How to apply the aforementioned laws: Now just because these laws exist doesn’t mean the local bureaucrat in the post office will apply them automatically, let alone even know about it. Procedurally the Supreme Court is clear that the onus falls on us to make the claim for a tax exemption and show we qualify to avail of it. Every time you have a parcel you will be given an assessment which states a breakdown of the taxes being charged to you for importing the books, various taxes and the postal service charges. On this form will also be procedures for claiming tax exemptions, at which point you should first call their attention to the two laws then fill out the form or submit a memo, which I usually prepare in advance before I head over to the post office, citing the aforementioned laws.
If the assessor is particularly nice they might just hand wave you upon pointing out the two laws, if they’re particularly hidebound you’ll have to spend a couple of minutes filling up forms but either way just remain polite and courteous. If the assessor is particularly stubborn or greedy it would be best to back off and consult an attorney to draft a more formal letter if you’re dead set on not paying. Petty bureaucrats are terrified of anything penned by a lawyer. You have 30 days before the parcel is considered abandoned so there’s no rush.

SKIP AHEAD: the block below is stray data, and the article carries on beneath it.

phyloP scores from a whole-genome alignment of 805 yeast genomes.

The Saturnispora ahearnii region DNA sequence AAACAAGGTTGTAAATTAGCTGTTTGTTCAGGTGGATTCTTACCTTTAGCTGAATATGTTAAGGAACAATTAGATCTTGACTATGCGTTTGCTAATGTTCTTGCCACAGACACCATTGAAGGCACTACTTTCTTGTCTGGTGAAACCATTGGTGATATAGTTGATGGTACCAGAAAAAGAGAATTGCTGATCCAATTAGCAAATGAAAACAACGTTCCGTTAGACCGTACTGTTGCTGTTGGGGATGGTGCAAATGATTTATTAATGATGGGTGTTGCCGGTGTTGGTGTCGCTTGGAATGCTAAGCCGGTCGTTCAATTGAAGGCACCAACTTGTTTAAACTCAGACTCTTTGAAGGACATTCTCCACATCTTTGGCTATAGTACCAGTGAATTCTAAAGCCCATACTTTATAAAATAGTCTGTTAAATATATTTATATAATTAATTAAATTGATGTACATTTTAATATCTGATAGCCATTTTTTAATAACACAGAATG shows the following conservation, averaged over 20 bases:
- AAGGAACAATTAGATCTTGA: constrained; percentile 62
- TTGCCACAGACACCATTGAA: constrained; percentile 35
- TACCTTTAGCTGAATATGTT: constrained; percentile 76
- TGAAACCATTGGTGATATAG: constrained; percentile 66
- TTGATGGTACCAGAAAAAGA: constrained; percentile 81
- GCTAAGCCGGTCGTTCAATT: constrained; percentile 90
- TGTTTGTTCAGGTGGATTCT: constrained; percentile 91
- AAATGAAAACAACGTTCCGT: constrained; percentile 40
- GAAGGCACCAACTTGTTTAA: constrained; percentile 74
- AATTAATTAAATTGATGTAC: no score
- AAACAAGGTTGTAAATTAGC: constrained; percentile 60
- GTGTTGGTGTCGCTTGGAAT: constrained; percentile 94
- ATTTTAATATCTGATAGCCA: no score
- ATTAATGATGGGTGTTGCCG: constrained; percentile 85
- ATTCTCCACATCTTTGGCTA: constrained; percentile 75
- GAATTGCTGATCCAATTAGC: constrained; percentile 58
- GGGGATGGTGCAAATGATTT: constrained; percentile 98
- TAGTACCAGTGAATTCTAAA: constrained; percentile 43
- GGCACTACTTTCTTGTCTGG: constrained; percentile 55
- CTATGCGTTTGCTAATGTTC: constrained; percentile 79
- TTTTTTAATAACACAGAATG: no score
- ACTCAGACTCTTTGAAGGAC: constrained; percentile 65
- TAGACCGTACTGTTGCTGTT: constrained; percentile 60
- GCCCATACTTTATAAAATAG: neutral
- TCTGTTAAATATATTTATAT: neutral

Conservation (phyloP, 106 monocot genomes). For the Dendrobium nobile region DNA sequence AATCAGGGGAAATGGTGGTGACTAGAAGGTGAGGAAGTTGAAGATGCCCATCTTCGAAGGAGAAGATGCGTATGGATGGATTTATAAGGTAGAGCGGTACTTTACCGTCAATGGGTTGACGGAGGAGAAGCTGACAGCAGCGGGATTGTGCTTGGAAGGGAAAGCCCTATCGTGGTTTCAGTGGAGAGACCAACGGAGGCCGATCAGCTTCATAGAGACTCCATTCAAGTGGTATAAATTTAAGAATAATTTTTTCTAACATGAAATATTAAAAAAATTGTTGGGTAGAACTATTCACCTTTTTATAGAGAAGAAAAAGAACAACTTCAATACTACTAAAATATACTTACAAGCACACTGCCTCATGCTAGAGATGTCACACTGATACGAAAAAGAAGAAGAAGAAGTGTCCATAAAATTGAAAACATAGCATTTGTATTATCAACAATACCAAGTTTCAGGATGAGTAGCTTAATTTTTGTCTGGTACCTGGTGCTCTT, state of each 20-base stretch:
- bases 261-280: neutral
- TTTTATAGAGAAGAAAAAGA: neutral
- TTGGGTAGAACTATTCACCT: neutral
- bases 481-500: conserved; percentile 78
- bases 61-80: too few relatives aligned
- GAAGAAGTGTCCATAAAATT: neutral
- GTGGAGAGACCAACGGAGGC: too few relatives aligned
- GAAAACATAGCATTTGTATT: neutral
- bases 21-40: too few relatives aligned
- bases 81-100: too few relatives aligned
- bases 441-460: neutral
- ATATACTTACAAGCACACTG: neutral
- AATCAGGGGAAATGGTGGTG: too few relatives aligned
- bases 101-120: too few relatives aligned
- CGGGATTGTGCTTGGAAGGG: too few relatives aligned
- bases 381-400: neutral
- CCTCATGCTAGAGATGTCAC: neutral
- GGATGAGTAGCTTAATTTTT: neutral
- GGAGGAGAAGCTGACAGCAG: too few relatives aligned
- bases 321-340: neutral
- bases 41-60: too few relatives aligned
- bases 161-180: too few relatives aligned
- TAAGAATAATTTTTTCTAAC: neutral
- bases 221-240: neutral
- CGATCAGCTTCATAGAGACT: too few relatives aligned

On a final note I am not yet sure if these exemptions apply to audio books in CD form and other literary materials not made from slaughtered trees since they can qualify as both Optical Media and Educational Materials, a distinction which has not yet been settled by the courts or the Department of Finance.